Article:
He’s starting to hear the guards talk though.
“Hey, I think there’s another officer here. They think someone’s about to talk.”
When he was in my command, Cote was a smart-ass. I know he ripped me to the other guys.
“Go to sleep, man.” My voice is rested and clear. He needs to get out of here.
We’re meeting again. More drinks.
“The man in the room next to me needs to go home.”
They look at each other, and before I can say more, the same map of the area is in front of me. I grab the empty glass and place it over a weapons stronghold I know about. There is no drinking. They make phone calls, and send me back to my room.
Cote is released.
My steak is perfectly rare. The map’s in front of me, and there are three whiskey glasses indicating different places I know are strongholds. The bottle marks a house where the FAST team has people undercover.
“Let us go.”
“For this, we let you all go.”
“I can’t go back to the base. I need to get home.” A POW will get sent straight home. We all know this, but I need it clarified.
“We don’t hurt you.” He is smiling and sincere. He’s never lied to me.
The 4th of July parade used to be a joke, now it’s massive. High school bands march wearing yellow ribbons. We sit in an open convertible and follow men dressed in revolutionary garb. Their line includes a drum and fife. Periodically, they fire fake muskets.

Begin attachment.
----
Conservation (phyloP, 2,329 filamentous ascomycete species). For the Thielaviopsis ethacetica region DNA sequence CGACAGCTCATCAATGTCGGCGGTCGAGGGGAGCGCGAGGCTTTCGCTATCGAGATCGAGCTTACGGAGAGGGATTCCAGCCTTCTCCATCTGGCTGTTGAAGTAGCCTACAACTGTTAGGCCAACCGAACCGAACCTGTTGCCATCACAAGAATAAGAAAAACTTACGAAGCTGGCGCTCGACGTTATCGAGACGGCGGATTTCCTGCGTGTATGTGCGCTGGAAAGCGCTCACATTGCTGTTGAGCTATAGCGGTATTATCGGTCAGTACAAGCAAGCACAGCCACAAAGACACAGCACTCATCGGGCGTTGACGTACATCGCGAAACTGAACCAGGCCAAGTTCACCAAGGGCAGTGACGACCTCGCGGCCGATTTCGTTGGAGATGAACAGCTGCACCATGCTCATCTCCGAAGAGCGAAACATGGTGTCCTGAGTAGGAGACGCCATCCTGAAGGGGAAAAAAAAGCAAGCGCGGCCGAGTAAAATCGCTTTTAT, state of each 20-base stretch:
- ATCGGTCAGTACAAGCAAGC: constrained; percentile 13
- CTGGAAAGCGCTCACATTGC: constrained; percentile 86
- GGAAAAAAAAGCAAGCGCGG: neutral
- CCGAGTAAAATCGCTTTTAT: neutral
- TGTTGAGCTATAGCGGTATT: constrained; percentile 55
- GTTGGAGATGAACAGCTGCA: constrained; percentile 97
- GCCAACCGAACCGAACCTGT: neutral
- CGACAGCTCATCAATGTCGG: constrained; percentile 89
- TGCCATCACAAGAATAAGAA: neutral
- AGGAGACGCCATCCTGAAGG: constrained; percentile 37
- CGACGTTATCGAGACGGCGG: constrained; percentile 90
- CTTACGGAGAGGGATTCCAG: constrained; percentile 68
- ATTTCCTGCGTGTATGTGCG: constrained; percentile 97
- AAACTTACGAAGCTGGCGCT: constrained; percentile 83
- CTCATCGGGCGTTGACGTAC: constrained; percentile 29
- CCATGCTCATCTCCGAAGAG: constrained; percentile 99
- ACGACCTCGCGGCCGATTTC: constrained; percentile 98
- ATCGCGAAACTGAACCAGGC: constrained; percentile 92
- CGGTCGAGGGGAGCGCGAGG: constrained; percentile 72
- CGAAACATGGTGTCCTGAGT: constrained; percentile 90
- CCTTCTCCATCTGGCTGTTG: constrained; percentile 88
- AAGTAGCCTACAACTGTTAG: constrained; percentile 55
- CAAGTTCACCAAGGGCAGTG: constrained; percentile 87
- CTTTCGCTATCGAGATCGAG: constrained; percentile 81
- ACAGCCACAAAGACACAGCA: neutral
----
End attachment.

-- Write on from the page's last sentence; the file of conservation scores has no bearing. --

Prior to the parade starting, we all shake hands, the guys and my family.
The only one who speaks has a push broom mustache. A drip of sweat hangs from his earlobe. Those uniforms are pure wool. “Thank you for your service. How long were you imprisoned?”
“Once you’re in, you’re in, it’s hard to say,” I say.
“No, I mean, do you know how long you were captive for?”
“I think these guys want a picture,” I say.
One of the men’s wives has a small American flag painted on her temple. She points a camera at us. They gather around me. We all smile. Thumbs are raised.
My real uniform’s too small. I wear a fake one from a store. Once we start moving, we stop every ten feet, so the guys can fire those muskets. My daughters have red, white, and blue ribbons in their hair. When the fake rifles go off, they block their ears and giggle. My wife waves proudly with one hand, the other is snug in mine.